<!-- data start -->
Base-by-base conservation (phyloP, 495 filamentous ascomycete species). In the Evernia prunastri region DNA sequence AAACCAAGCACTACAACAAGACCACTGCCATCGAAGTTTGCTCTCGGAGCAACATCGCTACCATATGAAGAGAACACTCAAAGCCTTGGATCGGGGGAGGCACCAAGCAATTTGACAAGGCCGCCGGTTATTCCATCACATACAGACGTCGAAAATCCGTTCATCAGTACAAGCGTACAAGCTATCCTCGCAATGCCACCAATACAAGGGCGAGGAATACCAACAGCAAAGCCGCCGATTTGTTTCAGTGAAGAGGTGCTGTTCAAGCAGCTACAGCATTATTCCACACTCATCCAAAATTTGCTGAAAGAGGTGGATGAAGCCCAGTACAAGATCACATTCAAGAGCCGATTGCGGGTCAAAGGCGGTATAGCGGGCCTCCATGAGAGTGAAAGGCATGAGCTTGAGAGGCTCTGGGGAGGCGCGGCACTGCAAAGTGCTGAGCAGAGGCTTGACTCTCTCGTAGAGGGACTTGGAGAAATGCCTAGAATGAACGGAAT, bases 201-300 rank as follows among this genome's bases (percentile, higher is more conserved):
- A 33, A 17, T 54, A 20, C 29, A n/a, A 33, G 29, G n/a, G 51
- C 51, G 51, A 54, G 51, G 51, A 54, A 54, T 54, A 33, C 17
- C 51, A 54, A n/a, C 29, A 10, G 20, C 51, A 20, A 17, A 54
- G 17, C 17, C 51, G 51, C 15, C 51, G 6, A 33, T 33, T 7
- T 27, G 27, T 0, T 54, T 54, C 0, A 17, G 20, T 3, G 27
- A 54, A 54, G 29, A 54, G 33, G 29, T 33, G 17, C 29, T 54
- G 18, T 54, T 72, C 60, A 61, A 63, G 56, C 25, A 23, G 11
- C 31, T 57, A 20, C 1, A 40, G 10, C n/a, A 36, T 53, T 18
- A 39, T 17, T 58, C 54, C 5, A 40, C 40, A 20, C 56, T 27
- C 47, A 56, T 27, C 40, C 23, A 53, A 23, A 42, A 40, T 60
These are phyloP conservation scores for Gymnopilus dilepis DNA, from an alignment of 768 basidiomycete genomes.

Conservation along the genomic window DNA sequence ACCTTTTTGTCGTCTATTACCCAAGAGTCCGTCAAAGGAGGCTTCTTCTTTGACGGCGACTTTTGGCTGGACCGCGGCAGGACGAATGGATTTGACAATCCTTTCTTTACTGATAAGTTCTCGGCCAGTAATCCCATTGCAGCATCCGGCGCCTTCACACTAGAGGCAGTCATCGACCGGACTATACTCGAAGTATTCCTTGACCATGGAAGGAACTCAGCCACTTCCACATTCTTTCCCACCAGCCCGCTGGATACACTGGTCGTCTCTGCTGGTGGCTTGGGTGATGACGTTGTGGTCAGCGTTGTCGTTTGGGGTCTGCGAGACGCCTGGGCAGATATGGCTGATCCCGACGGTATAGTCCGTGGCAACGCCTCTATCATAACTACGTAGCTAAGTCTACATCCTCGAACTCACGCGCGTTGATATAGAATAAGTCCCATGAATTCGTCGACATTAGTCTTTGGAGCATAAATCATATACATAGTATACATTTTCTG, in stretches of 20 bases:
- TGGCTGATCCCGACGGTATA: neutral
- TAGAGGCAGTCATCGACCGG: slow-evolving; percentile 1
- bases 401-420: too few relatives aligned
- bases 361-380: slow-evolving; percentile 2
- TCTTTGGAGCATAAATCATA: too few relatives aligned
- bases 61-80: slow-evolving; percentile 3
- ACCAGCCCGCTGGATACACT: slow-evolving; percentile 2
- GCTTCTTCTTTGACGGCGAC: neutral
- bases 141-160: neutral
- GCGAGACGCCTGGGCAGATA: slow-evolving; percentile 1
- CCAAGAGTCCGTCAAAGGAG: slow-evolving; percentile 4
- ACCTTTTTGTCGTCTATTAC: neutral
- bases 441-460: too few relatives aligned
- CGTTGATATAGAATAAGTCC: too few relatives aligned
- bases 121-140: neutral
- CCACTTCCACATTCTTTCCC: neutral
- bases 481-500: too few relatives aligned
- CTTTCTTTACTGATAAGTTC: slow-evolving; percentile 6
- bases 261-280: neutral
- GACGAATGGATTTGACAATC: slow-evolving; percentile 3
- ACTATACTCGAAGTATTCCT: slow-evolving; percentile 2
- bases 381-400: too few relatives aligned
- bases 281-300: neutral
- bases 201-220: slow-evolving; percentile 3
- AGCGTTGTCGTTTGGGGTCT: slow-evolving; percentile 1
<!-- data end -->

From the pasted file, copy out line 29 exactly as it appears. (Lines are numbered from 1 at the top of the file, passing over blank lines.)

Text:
- CCACTTCCACATTCTTTCCC: neutral